Multiple Osteochondromas is an autosomal dominant disorder characterised by the presence of multiple osteochondromas and a variety of orthopaedic deformities. Two genes causative of Multiple Osteochondromas, Exostosin-1 (EXT1) and Exostosin-2 (EXT2), have been identified, which act as tumour suppressor genes. Osteochondroma can progress towards its malignant counterpart, secondary peripheral chondrosarcoma and therefore adequate follow-up of Multiple Osteochondroma patients is important in order to detect malignant transformation early.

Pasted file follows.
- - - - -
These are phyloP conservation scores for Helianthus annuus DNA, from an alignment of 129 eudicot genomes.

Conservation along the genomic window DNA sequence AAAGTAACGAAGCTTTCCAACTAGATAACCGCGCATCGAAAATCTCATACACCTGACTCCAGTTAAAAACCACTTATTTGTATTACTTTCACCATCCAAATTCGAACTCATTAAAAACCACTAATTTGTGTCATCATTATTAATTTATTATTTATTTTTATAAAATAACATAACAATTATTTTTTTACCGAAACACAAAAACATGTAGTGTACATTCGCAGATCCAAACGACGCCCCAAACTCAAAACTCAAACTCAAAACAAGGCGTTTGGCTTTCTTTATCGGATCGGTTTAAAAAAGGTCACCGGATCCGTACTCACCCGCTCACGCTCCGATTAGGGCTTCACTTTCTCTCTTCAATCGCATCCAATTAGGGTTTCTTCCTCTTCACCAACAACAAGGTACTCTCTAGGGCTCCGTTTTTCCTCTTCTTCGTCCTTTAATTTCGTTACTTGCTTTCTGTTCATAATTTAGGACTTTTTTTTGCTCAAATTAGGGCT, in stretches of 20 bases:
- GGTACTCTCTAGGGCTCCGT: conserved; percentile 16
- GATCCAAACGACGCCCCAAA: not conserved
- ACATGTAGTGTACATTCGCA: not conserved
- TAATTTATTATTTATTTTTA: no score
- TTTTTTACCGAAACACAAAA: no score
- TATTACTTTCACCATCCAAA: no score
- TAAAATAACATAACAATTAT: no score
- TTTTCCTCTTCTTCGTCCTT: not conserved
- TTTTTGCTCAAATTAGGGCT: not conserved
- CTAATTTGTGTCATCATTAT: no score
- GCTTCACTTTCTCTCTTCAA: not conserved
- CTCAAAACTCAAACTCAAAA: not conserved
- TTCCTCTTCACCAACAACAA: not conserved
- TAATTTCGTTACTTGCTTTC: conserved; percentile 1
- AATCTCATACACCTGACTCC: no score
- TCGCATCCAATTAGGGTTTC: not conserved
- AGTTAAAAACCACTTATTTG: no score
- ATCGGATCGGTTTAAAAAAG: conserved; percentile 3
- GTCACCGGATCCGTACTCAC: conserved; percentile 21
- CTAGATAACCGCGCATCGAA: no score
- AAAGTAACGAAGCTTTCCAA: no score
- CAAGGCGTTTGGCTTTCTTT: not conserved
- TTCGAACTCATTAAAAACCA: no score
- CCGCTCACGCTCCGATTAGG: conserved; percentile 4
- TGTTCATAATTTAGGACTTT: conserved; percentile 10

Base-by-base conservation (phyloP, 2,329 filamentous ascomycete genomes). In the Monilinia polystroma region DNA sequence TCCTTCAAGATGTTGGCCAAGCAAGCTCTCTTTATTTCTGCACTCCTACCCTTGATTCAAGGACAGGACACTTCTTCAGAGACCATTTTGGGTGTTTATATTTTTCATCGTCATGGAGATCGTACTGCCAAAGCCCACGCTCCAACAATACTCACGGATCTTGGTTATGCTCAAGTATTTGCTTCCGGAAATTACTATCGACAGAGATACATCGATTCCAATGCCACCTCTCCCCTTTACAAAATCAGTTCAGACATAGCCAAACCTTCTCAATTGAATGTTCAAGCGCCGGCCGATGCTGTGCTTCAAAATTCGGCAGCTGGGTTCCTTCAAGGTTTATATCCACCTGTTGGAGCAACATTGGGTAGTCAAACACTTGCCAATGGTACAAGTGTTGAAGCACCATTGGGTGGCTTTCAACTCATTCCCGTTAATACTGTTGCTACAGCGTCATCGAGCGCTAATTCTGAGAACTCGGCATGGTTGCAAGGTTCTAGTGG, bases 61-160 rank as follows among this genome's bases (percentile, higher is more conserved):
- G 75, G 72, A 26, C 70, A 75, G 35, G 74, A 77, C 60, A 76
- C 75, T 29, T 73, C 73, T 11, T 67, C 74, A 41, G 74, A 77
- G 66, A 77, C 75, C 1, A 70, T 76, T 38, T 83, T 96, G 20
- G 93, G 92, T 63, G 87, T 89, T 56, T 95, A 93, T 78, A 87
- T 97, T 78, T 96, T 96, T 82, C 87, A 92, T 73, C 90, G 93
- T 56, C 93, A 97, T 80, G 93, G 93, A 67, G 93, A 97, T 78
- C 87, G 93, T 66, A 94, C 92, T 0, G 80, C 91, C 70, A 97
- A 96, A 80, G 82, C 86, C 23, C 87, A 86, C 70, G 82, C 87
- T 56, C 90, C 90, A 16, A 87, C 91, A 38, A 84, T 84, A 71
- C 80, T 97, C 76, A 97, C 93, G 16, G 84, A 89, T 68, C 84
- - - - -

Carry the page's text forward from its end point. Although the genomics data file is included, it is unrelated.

This review summarizes the considerable recent basic scientific and clinical understanding resulting in a multi-step genetic model for peripheral cartilaginous tumorigenesis. This enabled us to suggest guidelines for clinical management of Multiple Osteochondroma patients. When a patient is suspected to have Multiple Osteochondroma, the radiologic documentation, histology and patient history have to be carefully reviewed, preferably by experts and if indicated for Multiple Osteochondromas, peripheral blood of the patient can be screened for germline mutations in either EXT1 or EXT2. After the Multiple Osteochondroma diagnosis is established and all tumours are identified, a regular follow-up including plain radiographs and base-line bone scan are recommended.
PMCID: PMC2840003  PMID: 20233460
bone neoplasm; multiple osteochondromas; genetics; clinical management; chondrosarcoma; exostosis